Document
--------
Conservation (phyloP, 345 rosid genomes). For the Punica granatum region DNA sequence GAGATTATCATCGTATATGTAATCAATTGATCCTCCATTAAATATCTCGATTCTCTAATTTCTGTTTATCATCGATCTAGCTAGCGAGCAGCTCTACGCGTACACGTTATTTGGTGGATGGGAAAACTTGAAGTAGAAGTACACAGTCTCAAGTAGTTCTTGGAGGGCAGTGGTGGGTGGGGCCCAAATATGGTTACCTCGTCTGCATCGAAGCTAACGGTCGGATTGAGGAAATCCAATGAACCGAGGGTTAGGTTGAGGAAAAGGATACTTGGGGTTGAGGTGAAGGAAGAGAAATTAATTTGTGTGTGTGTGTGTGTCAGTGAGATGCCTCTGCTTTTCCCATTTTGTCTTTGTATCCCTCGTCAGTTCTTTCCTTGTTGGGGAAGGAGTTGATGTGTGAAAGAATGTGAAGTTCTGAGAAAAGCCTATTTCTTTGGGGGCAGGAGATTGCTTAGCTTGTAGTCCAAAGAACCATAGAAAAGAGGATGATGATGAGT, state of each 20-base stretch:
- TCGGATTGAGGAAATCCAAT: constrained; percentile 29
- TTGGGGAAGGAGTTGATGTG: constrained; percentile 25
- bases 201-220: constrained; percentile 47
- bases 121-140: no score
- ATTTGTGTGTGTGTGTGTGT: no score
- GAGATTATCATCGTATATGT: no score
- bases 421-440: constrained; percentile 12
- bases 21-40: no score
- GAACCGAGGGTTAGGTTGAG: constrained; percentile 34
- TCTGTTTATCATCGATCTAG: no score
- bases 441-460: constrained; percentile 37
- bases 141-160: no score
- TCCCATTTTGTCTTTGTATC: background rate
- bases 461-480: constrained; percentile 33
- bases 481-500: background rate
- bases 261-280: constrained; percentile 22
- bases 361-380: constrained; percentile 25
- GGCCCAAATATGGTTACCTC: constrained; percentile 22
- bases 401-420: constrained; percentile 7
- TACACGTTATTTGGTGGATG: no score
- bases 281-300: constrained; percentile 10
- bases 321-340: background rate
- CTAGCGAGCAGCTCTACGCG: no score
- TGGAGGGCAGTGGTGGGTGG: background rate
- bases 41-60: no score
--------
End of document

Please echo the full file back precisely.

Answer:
Conservation (phyloP, 345 rosid genomes). For the Punica granatum region DNA sequence GAGATTATCATCGTATATGTAATCAATTGATCCTCCATTAAATATCTCGATTCTCTAATTTCTGTTTATCATCGATCTAGCTAGCGAGCAGCTCTACGCGTACACGTTATTTGGTGGATGGGAAAACTTGAAGTAGAAGTACACAGTCTCAAGTAGTTCTTGGAGGGCAGTGGTGGGTGGGGCCCAAATATGGTTACCTCGTCTGCATCGAAGCTAACGGTCGGATTGAGGAAATCCAATGAACCGAGGGTTAGGTTGAGGAAAAGGATACTTGGGGTTGAGGTGAAGGAAGAGAAATTAATTTGTGTGTGTGTGTGTGTCAGTGAGATGCCTCTGCTTTTCCCATTTTGTCTTTGTATCCCTCGTCAGTTCTTTCCTTGTTGGGGAAGGAGTTGATGTGTGAAAGAATGTGAAGTTCTGAGAAAAGCCTATTTCTTTGGGGGCAGGAGATTGCTTAGCTTGTAGTCCAAAGAACCATAGAAAAGAGGATGATGATGAGT, state of each 20-base stretch:
- TCGGATTGAGGAAATCCAAT: constrained; percentile 29
- TTGGGGAAGGAGTTGATGTG: constrained; percentile 25
- bases 201-220: constrained; percentile 47
- bases 121-140: no score
- ATTTGTGTGTGTGTGTGTGT: no score
- GAGATTATCATCGTATATGT: no score
- bases 421-440: constrained; percentile 12
- bases 21-40: no score
- GAACCGAGGGTTAGGTTGAG: constrained; percentile 34
- TCTGTTTATCATCGATCTAG: no score
- bases 441-460: constrained; percentile 37
- bases 141-160: no score
- TCCCATTTTGTCTTTGTATC: background rate
- bases 461-480: constrained; percentile 33
- bases 481-500: background rate
- bases 261-280: constrained; percentile 22
- bases 361-380: constrained; percentile 25
- GGCCCAAATATGGTTACCTC: constrained; percentile 22
- bases 401-420: constrained; percentile 7
- TACACGTTATTTGGTGGATG: no score
- bases 281-300: constrained; percentile 10
- bases 321-340: background rate
- CTAGCGAGCAGCTCTACGCG: no score
- TGGAGGGCAGTGGTGGGTGG: background rate
- bases 41-60: no score